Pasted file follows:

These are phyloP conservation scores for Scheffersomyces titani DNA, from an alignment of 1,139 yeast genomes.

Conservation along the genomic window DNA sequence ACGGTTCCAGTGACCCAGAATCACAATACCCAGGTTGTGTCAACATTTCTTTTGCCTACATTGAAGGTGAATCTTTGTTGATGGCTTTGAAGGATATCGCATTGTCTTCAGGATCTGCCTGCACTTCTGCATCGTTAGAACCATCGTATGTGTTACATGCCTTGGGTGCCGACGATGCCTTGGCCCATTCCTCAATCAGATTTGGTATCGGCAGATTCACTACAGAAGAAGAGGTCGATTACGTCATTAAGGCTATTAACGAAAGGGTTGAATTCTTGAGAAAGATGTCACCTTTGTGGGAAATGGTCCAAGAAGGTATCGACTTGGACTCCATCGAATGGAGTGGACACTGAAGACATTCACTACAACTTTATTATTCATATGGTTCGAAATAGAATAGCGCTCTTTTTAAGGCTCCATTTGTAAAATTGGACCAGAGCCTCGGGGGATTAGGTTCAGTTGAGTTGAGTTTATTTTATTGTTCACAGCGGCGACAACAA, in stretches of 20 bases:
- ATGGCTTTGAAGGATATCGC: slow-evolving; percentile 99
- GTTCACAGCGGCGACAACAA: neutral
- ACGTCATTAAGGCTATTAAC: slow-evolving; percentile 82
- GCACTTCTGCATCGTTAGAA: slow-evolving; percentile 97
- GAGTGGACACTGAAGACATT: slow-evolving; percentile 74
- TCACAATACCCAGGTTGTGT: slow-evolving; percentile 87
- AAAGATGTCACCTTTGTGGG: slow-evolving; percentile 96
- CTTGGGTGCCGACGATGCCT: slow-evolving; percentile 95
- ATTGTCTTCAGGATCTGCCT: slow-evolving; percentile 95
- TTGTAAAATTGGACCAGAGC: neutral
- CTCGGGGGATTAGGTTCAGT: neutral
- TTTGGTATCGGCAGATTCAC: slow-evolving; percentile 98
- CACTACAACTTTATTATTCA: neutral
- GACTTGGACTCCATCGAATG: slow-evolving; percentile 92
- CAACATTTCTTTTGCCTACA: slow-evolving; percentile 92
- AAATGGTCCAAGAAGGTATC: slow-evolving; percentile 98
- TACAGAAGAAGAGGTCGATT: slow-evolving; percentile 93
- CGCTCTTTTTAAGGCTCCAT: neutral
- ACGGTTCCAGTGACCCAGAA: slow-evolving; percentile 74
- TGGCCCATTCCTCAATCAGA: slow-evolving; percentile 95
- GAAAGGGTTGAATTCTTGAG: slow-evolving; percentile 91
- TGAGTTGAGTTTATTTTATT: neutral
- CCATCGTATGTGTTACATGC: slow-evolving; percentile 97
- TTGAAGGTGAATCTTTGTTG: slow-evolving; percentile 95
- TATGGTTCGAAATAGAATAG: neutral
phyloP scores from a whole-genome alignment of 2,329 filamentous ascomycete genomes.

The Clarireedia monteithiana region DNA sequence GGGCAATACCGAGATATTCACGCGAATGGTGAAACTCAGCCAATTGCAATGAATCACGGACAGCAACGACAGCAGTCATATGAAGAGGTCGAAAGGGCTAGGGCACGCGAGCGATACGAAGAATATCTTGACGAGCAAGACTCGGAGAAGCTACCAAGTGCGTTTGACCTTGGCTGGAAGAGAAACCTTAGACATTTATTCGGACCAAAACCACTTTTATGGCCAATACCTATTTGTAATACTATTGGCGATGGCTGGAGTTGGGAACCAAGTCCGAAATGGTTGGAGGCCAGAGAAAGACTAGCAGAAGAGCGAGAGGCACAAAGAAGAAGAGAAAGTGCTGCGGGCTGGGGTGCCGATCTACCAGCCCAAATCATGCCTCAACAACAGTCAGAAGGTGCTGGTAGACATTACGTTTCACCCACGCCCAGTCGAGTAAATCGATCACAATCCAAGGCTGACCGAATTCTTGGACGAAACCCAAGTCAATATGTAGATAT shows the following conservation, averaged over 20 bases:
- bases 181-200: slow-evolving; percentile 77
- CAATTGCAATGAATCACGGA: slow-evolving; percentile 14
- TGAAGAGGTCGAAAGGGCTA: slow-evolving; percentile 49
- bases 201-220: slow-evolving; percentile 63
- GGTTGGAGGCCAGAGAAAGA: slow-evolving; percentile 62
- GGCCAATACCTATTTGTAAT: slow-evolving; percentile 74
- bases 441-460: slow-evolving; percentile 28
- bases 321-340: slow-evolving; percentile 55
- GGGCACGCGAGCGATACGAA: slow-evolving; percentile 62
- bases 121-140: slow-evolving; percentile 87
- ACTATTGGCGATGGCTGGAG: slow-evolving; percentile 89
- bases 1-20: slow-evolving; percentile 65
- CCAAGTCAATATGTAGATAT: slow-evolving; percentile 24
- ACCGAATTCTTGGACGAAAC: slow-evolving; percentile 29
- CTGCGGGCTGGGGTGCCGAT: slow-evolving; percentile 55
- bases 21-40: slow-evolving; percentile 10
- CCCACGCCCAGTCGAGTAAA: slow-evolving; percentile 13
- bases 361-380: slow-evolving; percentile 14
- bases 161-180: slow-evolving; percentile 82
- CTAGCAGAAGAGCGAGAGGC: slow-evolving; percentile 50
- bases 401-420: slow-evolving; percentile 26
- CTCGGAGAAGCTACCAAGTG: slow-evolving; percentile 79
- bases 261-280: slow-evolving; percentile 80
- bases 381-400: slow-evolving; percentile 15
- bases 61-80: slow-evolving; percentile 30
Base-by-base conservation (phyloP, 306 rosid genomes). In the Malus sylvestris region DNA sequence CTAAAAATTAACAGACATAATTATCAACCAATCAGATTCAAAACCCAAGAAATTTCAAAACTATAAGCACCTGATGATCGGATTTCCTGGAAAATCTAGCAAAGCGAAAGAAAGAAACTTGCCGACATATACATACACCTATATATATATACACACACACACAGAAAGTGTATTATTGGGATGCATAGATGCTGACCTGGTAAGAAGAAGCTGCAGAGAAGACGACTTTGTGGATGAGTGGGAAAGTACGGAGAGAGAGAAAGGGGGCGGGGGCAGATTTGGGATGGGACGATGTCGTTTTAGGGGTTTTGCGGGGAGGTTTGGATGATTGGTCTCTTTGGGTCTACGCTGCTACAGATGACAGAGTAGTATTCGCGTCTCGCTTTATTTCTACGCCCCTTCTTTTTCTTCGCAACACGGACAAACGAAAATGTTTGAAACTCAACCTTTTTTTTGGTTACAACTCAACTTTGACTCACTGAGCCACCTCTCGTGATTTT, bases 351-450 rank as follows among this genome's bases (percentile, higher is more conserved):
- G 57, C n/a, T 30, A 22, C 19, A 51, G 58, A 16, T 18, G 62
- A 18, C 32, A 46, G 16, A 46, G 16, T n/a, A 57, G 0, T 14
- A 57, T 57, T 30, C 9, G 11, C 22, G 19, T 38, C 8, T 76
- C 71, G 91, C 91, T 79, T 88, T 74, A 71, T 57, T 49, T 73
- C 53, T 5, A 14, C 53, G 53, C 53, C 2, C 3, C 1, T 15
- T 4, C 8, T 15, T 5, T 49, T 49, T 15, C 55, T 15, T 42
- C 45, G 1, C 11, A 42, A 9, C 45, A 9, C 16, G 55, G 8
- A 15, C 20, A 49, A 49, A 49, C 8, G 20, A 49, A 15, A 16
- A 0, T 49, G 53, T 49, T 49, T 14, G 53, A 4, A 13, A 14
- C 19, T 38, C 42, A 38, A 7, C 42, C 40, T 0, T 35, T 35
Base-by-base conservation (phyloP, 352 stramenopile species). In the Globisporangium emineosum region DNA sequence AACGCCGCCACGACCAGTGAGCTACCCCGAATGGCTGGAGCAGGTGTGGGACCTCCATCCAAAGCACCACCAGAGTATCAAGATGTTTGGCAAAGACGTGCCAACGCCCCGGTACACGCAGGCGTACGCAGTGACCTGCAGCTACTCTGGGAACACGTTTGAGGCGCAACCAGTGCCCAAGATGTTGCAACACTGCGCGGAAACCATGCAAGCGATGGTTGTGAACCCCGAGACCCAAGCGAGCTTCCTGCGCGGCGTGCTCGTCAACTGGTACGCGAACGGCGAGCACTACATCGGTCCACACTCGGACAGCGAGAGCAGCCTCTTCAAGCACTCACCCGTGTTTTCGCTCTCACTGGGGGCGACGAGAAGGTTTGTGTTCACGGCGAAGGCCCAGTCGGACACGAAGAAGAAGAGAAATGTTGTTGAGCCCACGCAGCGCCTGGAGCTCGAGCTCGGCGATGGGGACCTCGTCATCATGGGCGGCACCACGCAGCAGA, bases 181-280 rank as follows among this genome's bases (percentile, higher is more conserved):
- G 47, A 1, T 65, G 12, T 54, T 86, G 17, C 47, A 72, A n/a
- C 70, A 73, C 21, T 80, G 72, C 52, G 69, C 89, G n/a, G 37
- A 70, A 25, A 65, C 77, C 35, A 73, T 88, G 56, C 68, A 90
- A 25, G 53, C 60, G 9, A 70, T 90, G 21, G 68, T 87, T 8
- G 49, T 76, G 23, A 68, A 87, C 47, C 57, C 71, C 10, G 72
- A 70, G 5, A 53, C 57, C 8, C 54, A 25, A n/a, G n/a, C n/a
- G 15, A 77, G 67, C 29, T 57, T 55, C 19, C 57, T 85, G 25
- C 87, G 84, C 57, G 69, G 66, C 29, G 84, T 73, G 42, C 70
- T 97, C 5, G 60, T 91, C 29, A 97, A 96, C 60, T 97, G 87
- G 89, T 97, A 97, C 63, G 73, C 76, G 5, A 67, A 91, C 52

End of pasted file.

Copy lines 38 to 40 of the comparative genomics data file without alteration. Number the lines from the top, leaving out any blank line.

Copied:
- GGGCACGCGAGCGATACGAA: slow-evolving; percentile 62
- bases 121-140: slow-evolving; percentile 87
- ACTATTGGCGATGGCTGGAG: slow-evolving; percentile 89